View Full Version : Reading a ROM Off of a Circuit Board
I guess I don't really know all that much about circuitry. I was curious to know if it is possible to take a piece of electronics that has a ROM on its circuit board (say an old LCD game or a digital camera) and read it out as binary data. If that's not possible, why is that?
10-27-2011, 09:56 PM
In general, no.
1) Most LCD games probably don't have a CPU but instead implement the game logic in hardware, so the only ROM will be lookup tables which are only relevant to the hardware implementation. Ones that do probably use 4-bit microcontrollers typically found in old industrial/watch/calculator applications, most of which are custom and unemulated.
2) Either way, the ROM will be packaged with the game hardware on the same silicon die, then likely encased/bonded to the board with epoxy. The only way to emulate such a thing would be to:
-remove the epoxy exposing the die
-clean and dope and remove the layers and repeat in order to take pictures of the circuit under an electron microscope
-stitch together the pictures and try to discover all of the (thousands to hundreds of thousands of) transistors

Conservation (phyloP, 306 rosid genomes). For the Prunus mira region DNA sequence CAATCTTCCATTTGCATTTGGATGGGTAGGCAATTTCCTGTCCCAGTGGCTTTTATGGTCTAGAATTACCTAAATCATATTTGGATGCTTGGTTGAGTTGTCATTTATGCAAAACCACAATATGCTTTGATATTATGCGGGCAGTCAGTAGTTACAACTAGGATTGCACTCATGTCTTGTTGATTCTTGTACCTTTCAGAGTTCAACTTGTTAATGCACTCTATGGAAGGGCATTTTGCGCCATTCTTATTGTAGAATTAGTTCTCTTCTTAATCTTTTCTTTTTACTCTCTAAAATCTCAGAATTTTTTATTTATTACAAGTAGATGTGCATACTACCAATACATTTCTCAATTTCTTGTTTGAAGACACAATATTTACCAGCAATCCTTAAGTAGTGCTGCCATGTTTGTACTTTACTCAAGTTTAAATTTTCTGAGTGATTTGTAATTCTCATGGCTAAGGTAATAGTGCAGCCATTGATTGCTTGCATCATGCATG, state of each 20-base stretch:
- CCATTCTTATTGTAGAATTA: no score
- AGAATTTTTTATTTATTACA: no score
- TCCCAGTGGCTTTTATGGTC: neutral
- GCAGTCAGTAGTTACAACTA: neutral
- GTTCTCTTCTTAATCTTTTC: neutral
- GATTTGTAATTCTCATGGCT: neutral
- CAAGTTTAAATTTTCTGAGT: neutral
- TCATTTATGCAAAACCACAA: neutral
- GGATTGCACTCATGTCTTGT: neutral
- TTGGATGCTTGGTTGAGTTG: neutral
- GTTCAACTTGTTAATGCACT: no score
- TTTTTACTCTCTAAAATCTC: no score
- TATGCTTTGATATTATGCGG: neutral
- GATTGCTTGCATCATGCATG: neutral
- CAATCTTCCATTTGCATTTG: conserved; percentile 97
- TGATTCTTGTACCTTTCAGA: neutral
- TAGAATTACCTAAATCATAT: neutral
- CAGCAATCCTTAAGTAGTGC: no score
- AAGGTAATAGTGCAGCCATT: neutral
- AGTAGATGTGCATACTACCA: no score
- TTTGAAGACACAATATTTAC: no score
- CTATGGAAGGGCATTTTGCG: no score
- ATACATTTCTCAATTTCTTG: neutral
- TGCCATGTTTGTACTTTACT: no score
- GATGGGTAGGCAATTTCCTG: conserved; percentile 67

-determine their wiring to determine logic gates, and put the logic gates together to understand various symbolic components and their operation
-develop an emulator for the hardware...
-painstakingly manually read out the ROM visually so you have something to run in the emulator
As for a digital camera, it may have some ROM (most likely serial flash) which can be read by 1) physically desoldering the IC and reading it with a device programmer or 2) snooping the IC's bus to log the data being read and reconstruct it, though that may not get you a complete dump. It is unlikely much could be determined from doing such a thing because digital cameras will likely have a CPU core integrated on their main ASIC (custom chip) along with ROM containing part or all of the program. At the very least the ASIC will have the initial program load code in ROM to facilitate firmware upgrades, meaning you may have to resort to the same steps as a LCD game in order to fully understand the hardware. Or maybe code can be found in the flash, the CPU can be determined and a clever hacker can figure out the hardware by disassembling the program. The chances of someone completely understanding a system without decapsulating chips is slim to none however.
The only sure way you can read a ROM off a circuit board is for it to be a discrete integrated circuit which you can identify, desolder it and read it out with a programmer (may require custom hardware and custom reading algorithm). Dumping ROMs in-system is possible through two ways: the first is again to snoop the bus, the second is to overpower the bus which may risk damage to surrounding circuits or the ROM itself and almost always requires custom hardware and software to carry out the operation.
Cool, thanks for the information :)
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